Why an amnesty is needed in the North
A weakness in the Haass agenda has been lack of engagement by the British and Irish governments
As the results of European and local elections across these islands are absorbed, it might seem that at least in Northern Ireland little has changed since the last major test of opinion there, the Assembly elections in 2011. Photograph: Niall Carson/PA
As the results of European and local elections across these islands are absorbed, it might seem that at least in Northern Ireland little has changed since the last major test of opinion there, the Assembly elections in 2011. The reality is a bit more disturbing.
An unfortunate sequence of events has unfolded that has the potential to threaten the peace, including the failure of the Haass talks, histrionics from some senior members of the Police Service of Northern Ireland and the Boston College archives affair that culminated in the arrest of Gerry Adams. These challenges have been compounded by some unhelpful and sensationalist commentary in the media, the determination of the political parties in Northern Ireland not to be out-victimed and a lack of understanding of how other societies that have needed to face up to dealing with the past after a long-running violent conflict have actually done so. These circumstances ensured that the atmosphere surrounding recent elections was different from that in 2011.
A weakness in the Haass process from the outset was the lack of engagement by the British and Irish governments. The relatively recent change in the political composition of both governments probably didn’t help insofar as neither government seems to have fully grasped how dependent political progress in Northern Ireland has been on conflict management from London and Dublin. The distance of the British government from the Haass process was reflected in the contradiction between its urging that the parties should accept the Haass proposals unequivocally, and being equivocal itself about who would meet the financial costs of the institutions Haass had proposed in a vain effort to satisfy all parties of the Executive on the subject of dealing with the past.
Misleading the public The impression created by coverage of the on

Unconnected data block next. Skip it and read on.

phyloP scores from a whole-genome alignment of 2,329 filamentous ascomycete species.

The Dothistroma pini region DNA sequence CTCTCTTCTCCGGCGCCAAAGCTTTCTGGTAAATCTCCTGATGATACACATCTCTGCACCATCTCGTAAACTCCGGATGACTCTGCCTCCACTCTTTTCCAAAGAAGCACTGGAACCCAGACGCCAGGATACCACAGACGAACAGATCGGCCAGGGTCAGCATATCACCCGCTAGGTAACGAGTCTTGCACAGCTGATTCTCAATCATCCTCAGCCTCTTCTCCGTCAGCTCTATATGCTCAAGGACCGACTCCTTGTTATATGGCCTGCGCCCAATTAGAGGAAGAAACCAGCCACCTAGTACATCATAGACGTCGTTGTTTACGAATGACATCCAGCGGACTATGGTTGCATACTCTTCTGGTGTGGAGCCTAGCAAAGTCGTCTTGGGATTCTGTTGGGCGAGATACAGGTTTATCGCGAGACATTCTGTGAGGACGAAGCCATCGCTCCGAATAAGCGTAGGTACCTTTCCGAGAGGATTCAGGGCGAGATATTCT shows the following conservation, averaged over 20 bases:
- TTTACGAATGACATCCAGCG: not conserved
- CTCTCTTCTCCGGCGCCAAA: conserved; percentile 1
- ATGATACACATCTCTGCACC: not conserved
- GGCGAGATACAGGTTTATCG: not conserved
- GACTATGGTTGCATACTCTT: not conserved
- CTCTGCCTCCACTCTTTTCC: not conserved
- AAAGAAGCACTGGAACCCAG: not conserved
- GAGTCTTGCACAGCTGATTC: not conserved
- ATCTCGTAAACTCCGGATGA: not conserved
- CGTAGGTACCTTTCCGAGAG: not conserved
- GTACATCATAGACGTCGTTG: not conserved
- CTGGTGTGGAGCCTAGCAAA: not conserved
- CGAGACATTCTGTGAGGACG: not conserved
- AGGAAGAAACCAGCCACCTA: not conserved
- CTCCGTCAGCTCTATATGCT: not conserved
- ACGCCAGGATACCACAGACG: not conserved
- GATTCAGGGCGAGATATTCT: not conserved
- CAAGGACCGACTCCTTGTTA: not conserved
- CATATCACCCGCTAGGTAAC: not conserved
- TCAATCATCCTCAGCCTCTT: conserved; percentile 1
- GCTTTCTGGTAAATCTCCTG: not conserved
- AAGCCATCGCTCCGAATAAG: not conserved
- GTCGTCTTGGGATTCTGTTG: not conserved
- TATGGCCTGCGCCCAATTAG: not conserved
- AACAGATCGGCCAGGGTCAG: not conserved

-the-runs issue has been that members of the Provisional IRA have been able to escape justice because of a deal done under the last British government. In fact, the scheme put into effect by the government fell far short of an amnesty for the on-the-runs. The mistake in John Downey’s case that led to a judicial finding of abuse of process was the responsibility of those within the PSNI given responsibility for carrying out the checks on whether the names put to them were wanted in connection with any offence. It is outrageous that those who made these mistakes should seek to defend themselves by misleading the public as to the very limited nature of the scheme. It may be unusual to tell individuals who might consider themselves persons of interest whether they are wanted for questioning or not, but it is far from wrong in principle, particularly given its relevance to ensuring such individuals did not gravitate to the dissidents.
Martin Mansergh has already lucidly laid out the story of the Boston College tapes in these pages. Most of the blame in this affair lies with those who made it known that they had explosive secrets to divulge and yet imagined that this material could be kept confidential insofar as that suited them. At the same time, the British government should have considered how the interests of anyone legitimately seeking to establish an archive through the collection of oral testimony for the sake of posterity might have been protected. However, the police cannot be faulted for wanting to follow up leads laid by others.